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Scientists Want To Send Unsolicited Nudes Into Space To Attract Aliens

Poppy Bilderbeck

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Scientists Want To Send Unsolicited Nudes Into Space To Attract Aliens

A team of scientists are hoping to attract aliens by sending a racy image into space.

While sending unsolicited images of one's genitals is set to become a crime in the UK under a new 'Cyberflashing' law, the issue has yet to be raised in space.

In a bid to connect with alien life - attempts of which have proven unsuccessful for over 150 years - NASA scientists are now looking to thirst trap any ulterior life forms out of hiding with the help of a saucy snap.

The group hope to send a cartoon of two nude people out of Earth's atmosphere to peak potential alien's curiosity and encourage communication.

The project, called the 'Beacon in the Galaxy' (BITG), shows the figures of a man and woman, fully naked, with their hands raised in a wave.

On the project's website, the scientists detail: "The proposed message includes basic mathematical and physical concepts to establish a universal means of communication followed by information on the biochemical composition of life on Earth, the Solar System’s time-stamped position in the Milky Way relative to known globular clusters, as well as digitized depictions of the Solar System, and Earth’s surface.

The illustration of the nude human form the scientists want to send. Credit: MDPI Journal
The illustration of the nude human form the scientists want to send. Credit: MDPI Journal

"The message concludes with digitized images of the human form, along with an invitation for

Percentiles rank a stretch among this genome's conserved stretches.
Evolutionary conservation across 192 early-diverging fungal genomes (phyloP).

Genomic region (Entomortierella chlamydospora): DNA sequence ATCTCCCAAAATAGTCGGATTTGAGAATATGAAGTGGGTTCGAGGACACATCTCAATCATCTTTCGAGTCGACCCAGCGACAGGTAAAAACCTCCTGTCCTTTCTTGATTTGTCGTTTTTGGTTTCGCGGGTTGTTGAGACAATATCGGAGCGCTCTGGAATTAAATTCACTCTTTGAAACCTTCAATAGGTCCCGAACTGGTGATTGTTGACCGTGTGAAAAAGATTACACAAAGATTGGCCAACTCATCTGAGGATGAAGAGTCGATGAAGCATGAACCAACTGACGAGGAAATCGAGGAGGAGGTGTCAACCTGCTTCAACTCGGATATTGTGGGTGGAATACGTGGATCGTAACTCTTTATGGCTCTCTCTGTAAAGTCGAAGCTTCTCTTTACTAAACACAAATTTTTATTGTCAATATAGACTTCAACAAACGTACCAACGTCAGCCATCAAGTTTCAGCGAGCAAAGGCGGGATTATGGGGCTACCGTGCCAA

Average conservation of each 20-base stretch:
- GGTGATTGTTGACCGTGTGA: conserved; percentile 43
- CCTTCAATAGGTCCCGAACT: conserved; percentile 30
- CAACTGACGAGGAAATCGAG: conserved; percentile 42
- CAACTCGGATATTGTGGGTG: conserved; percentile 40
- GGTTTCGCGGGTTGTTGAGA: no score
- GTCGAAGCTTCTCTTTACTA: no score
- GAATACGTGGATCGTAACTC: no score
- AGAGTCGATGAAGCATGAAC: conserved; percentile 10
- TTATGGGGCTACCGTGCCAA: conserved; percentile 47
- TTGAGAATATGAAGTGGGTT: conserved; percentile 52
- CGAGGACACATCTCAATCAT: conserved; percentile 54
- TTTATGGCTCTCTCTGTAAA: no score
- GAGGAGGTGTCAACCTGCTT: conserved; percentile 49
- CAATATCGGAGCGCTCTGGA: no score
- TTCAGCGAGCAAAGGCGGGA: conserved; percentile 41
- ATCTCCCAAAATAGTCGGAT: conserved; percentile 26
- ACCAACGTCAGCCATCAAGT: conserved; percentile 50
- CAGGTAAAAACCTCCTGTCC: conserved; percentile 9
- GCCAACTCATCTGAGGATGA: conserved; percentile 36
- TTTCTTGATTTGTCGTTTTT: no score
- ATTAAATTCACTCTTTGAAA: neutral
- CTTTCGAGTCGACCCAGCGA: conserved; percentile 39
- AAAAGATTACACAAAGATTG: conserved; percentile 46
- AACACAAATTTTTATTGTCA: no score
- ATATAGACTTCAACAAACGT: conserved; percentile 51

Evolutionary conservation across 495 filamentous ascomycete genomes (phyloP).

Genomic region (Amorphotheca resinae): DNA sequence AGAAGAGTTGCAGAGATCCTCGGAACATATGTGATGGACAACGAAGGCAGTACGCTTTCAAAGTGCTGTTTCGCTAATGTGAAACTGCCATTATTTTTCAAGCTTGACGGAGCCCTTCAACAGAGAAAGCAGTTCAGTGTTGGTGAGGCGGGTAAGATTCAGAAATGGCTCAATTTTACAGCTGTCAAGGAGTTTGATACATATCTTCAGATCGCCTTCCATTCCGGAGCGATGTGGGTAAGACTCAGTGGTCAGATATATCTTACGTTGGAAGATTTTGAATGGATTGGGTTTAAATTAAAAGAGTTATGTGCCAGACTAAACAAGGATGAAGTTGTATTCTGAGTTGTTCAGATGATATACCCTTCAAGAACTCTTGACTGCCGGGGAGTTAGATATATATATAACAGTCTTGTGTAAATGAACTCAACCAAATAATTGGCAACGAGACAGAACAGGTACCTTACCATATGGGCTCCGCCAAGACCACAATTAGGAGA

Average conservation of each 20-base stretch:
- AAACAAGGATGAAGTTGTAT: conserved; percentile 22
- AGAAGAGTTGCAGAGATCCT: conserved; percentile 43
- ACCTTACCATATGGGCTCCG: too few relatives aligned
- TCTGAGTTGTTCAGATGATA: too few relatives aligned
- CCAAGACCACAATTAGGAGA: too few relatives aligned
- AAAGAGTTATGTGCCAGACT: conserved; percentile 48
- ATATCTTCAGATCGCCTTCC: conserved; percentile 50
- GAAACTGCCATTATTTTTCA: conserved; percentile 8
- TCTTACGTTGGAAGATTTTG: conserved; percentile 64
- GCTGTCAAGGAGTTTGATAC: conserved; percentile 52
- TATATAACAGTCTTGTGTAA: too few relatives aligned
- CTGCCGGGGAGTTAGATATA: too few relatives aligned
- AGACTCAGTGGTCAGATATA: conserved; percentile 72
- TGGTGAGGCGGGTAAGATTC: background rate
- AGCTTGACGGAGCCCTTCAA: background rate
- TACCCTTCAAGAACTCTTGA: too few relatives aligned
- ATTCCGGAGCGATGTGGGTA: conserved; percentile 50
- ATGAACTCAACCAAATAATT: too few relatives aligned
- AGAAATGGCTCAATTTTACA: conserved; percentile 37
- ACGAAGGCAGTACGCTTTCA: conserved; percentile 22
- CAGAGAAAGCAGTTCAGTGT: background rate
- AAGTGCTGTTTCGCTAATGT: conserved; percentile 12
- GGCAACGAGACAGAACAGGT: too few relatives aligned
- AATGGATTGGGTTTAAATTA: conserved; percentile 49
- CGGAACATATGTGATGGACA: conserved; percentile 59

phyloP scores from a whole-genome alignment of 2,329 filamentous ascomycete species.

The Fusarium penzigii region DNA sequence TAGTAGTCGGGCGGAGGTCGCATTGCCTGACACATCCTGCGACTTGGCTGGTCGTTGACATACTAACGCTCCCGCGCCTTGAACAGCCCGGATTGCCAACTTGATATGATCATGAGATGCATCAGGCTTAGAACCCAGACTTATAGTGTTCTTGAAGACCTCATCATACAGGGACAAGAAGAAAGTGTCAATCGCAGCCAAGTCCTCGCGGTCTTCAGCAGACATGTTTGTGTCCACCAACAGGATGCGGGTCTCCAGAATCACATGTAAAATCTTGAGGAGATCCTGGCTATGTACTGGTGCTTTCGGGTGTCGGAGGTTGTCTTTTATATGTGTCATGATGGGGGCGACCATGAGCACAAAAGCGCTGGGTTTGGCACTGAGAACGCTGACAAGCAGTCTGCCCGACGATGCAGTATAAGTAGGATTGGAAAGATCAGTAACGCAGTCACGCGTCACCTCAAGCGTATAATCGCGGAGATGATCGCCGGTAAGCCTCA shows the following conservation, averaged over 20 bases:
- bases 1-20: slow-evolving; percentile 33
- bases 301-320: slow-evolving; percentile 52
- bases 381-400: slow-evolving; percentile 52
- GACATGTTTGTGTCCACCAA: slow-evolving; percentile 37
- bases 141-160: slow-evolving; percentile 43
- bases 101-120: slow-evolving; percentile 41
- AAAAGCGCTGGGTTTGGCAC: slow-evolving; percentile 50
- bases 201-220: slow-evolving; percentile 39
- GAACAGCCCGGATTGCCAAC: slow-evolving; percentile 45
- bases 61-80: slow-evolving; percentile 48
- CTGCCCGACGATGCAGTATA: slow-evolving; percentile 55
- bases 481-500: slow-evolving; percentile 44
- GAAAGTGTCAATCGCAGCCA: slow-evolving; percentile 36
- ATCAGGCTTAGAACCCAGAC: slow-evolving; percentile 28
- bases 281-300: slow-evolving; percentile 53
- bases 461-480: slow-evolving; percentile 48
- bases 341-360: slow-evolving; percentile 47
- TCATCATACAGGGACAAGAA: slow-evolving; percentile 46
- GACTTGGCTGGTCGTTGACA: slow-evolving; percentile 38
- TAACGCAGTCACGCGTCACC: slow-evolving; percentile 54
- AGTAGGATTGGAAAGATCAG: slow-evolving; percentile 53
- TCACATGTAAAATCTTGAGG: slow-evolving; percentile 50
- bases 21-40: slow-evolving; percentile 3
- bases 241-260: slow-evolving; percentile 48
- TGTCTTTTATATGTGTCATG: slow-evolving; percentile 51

any receiving intelligences to respond."

The code the scientists are using to send the message is called a binary code, which is thought to be as much of a universal language as possible, using a lot of 1s and 0s.

The group explained: "Though the concept of mathematics in human terms is potentially unrecognisable to [extraterrestrial intelligence], binary is likely universal across all intelligence.

"Binary is the simplest form of mathematics as it involves only two opposing states: zero and one, yes or no, black or white, mass or empty space. Hence, the transmission of the code as binary would very likely be understandable to all ETI and is the basis of the BITG message."

Aliens in Lilo and Stitch (2002). Credit: Buena Vista Pictures
Aliens in Lilo and Stitch (2002). Credit: Buena Vista Pictures

The research team explained that the message's 'ultimate goal is to start a dialogue with ETI — no matter how far in the future that might occur'.

They noted: "As this message is meant as an introduction to humans and sent towards what we believe to be an optimal region of the Milky Way for life to flourish, other teams wishing to compose a message of their own can send such to that same region with more complex information."

The group suggested that future messages could contain music 'such as the symphonies of Beethoven, Mozart or Bach,' or scientific discussions.

They said: "Humanity has, we contend, a compelling story to share and the desire to know of others’—and now has the means to do so."

While many might contest the 21 Century's preoccupation with nudes as being a 'compelling story to share,' the BITG's message is certainly eye-catching.

The article is called 'A Beacon in the Galaxy: Updated Arecibo Message for Potential FAST and SETI Projects,' and is published in the MDPI Journal.

Featured Image Credit: Alamy

Topics: Aliens, Science, NASA

Poppy Bilderbeck
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